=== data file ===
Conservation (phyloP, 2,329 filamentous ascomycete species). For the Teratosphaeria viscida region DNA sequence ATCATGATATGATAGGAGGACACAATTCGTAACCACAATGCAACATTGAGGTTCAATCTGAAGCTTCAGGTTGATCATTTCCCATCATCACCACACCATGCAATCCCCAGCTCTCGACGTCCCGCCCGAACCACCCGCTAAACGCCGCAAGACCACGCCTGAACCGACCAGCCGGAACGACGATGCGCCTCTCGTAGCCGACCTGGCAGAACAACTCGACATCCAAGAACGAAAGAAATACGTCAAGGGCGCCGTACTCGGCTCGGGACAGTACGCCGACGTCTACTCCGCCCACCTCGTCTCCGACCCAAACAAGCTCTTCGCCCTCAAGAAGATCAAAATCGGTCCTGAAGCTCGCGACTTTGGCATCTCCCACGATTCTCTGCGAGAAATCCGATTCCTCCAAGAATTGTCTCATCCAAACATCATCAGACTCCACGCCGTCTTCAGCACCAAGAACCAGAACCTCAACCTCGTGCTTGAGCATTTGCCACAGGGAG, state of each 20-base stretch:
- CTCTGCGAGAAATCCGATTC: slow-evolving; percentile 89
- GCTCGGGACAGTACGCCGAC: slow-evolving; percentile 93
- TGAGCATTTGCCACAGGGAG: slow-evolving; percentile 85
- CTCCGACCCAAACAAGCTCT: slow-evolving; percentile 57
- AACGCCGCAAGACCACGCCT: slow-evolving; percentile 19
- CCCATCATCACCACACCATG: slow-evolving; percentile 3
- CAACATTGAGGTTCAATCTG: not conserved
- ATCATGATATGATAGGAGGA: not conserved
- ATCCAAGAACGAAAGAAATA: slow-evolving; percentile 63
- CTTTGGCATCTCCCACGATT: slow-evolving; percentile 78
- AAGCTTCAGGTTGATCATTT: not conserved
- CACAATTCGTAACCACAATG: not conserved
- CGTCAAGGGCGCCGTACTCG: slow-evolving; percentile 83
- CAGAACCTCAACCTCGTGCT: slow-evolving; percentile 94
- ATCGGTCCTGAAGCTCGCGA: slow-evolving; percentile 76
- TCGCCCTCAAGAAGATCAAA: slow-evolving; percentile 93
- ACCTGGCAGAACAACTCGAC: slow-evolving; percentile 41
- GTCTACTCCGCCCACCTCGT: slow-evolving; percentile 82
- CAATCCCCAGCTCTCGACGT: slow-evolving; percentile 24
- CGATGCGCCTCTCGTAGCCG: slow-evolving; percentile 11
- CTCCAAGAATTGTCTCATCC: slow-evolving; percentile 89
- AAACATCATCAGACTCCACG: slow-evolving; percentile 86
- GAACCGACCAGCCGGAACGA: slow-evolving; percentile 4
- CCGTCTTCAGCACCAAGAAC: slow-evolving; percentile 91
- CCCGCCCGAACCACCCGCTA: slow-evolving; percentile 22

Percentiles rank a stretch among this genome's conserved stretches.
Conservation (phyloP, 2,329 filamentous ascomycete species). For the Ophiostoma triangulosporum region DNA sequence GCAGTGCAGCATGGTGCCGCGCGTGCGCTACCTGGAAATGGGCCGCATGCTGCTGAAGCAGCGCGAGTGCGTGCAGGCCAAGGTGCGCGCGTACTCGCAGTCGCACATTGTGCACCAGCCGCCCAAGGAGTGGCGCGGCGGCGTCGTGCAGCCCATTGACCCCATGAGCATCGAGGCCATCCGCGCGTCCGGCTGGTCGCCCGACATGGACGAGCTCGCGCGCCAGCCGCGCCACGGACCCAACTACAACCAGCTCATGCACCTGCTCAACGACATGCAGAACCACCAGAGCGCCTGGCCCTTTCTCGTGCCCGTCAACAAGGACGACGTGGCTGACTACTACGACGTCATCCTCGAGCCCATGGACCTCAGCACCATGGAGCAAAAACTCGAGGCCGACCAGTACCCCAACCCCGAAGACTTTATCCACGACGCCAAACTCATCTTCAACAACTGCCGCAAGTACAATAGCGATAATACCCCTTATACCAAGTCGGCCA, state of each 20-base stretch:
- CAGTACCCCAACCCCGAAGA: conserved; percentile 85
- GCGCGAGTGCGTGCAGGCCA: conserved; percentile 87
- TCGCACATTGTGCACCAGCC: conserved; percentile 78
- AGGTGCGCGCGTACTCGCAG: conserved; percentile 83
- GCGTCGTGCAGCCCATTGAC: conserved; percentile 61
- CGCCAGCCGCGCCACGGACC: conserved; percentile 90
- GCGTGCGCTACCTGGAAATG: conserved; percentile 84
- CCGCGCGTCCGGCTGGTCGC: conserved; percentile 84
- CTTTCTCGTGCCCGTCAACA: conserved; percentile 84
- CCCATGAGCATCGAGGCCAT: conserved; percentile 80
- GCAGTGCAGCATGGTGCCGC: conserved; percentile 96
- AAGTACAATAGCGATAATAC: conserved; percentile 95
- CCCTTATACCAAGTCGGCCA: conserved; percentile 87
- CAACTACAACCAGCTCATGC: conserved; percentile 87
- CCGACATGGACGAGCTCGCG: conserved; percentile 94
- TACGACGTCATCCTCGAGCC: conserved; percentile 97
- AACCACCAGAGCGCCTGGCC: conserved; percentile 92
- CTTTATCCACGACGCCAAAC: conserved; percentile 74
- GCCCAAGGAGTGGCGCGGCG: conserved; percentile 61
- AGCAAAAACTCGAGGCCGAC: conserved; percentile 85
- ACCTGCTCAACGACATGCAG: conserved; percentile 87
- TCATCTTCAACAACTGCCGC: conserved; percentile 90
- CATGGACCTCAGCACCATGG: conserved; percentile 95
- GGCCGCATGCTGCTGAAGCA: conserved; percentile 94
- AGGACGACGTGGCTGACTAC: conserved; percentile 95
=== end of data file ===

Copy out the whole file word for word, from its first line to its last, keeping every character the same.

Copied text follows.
Conservation (phyloP, 2,329 filamentous ascomycete species). For the Teratosphaeria viscida region DNA sequence ATCATGATATGATAGGAGGACACAATTCGTAACCACAATGCAACATTGAGGTTCAATCTGAAGCTTCAGGTTGATCATTTCCCATCATCACCACACCATGCAATCCCCAGCTCTCGACGTCCCGCCCGAACCACCCGCTAAACGCCGCAAGACCACGCCTGAACCGACCAGCCGGAACGACGATGCGCCTCTCGTAGCCGACCTGGCAGAACAACTCGACATCCAAGAACGAAAGAAATACGTCAAGGGCGCCGTACTCGGCTCGGGACAGTACGCCGACGTCTACTCCGCCCACCTCGTCTCCGACCCAAACAAGCTCTTCGCCCTCAAGAAGATCAAAATCGGTCCTGAAGCTCGCGACTTTGGCATCTCCCACGATTCTCTGCGAGAAATCCGATTCCTCCAAGAATTGTCTCATCCAAACATCATCAGACTCCACGCCGTCTTCAGCACCAAGAACCAGAACCTCAACCTCGTGCTTGAGCATTTGCCACAGGGAG, state of each 20-base stretch:
- CTCTGCGAGAAATCCGATTC: slow-evolving; percentile 89
- GCTCGGGACAGTACGCCGAC: slow-evolving; percentile 93
- TGAGCATTTGCCACAGGGAG: slow-evolving; percentile 85
- CTCCGACCCAAACAAGCTCT: slow-evolving; percentile 57
- AACGCCGCAAGACCACGCCT: slow-evolving; percentile 19
- CCCATCATCACCACACCATG: slow-evolving; percentile 3
- CAACATTGAGGTTCAATCTG: not conserved
- ATCATGATATGATAGGAGGA: not conserved
- ATCCAAGAACGAAAGAAATA: slow-evolving; percentile 63
- CTTTGGCATCTCCCACGATT: slow-evolving; percentile 78
- AAGCTTCAGGTTGATCATTT: not conserved
- CACAATTCGTAACCACAATG: not conserved
- CGTCAAGGGCGCCGTACTCG: slow-evolving; percentile 83
- CAGAACCTCAACCTCGTGCT: slow-evolving; percentile 94
- ATCGGTCCTGAAGCTCGCGA: slow-evolving; percentile 76
- TCGCCCTCAAGAAGATCAAA: slow-evolving; percentile 93
- ACCTGGCAGAACAACTCGAC: slow-evolving; percentile 41
- GTCTACTCCGCCCACCTCGT: slow-evolving; percentile 82
- CAATCCCCAGCTCTCGACGT: slow-evolving; percentile 24
- CGATGCGCCTCTCGTAGCCG: slow-evolving; percentile 11
- CTCCAAGAATTGTCTCATCC: slow-evolving; percentile 89
- AAACATCATCAGACTCCACG: slow-evolving; percentile 86
- GAACCGACCAGCCGGAACGA: slow-evolving; percentile 4
- CCGTCTTCAGCACCAAGAAC: slow-evolving; percentile 91
- CCCGCCCGAACCACCCGCTA: slow-evolving; percentile 22

Percentiles rank a stretch among this genome's conserved stretches.
Conservation (phyloP, 2,329 filamentous ascomycete species). For the Ophiostoma triangulosporum region DNA sequence GCAGTGCAGCATGGTGCCGCGCGTGCGCTACCTGGAAATGGGCCGCATGCTGCTGAAGCAGCGCGAGTGCGTGCAGGCCAAGGTGCGCGCGTACTCGCAGTCGCACATTGTGCACCAGCCGCCCAAGGAGTGGCGCGGCGGCGTCGTGCAGCCCATTGACCCCATGAGCATCGAGGCCATCCGCGCGTCCGGCTGGTCGCCCGACATGGACGAGCTCGCGCGCCAGCCGCGCCACGGACCCAACTACAACCAGCTCATGCACCTGCTCAACGACATGCAGAACCACCAGAGCGCCTGGCCCTTTCTCGTGCCCGTCAACAAGGACGACGTGGCTGACTACTACGACGTCATCCTCGAGCCCATGGACCTCAGCACCATGGAGCAAAAACTCGAGGCCGACCAGTACCCCAACCCCGAAGACTTTATCCACGACGCCAAACTCATCTTCAACAACTGCCGCAAGTACAATAGCGATAATACCCCTTATACCAAGTCGGCCA, state of each 20-base stretch:
- CAGTACCCCAACCCCGAAGA: conserved; percentile 85
- GCGCGAGTGCGTGCAGGCCA: conserved; percentile 87
- TCGCACATTGTGCACCAGCC: conserved; percentile 78
- AGGTGCGCGCGTACTCGCAG: conserved; percentile 83
- GCGTCGTGCAGCCCATTGAC: conserved; percentile 61
- CGCCAGCCGCGCCACGGACC: conserved; percentile 90
- GCGTGCGCTACCTGGAAATG: conserved; percentile 84
- CCGCGCGTCCGGCTGGTCGC: conserved; percentile 84
- CTTTCTCGTGCCCGTCAACA: conserved; percentile 84
- CCCATGAGCATCGAGGCCAT: conserved; percentile 80
- GCAGTGCAGCATGGTGCCGC: conserved; percentile 96
- AAGTACAATAGCGATAATAC: conserved; percentile 95
- CCCTTATACCAAGTCGGCCA: conserved; percentile 87
- CAACTACAACCAGCTCATGC: conserved; percentile 87
- CCGACATGGACGAGCTCGCG: conserved; percentile 94
- TACGACGTCATCCTCGAGCC: conserved; percentile 97
- AACCACCAGAGCGCCTGGCC: conserved; percentile 92
- CTTTATCCACGACGCCAAAC: conserved; percentile 74
- GCCCAAGGAGTGGCGCGGCG: conserved; percentile 61
- AGCAAAAACTCGAGGCCGAC: conserved; percentile 85
- ACCTGCTCAACGACATGCAG: conserved; percentile 87
- TCATCTTCAACAACTGCCGC: conserved; percentile 90
- CATGGACCTCAGCACCATGG: conserved; percentile 95
- GGCCGCATGCTGCTGAAGCA: conserved; percentile 94
- AGGACGACGTGGCTGACTAC: conserved; percentile 95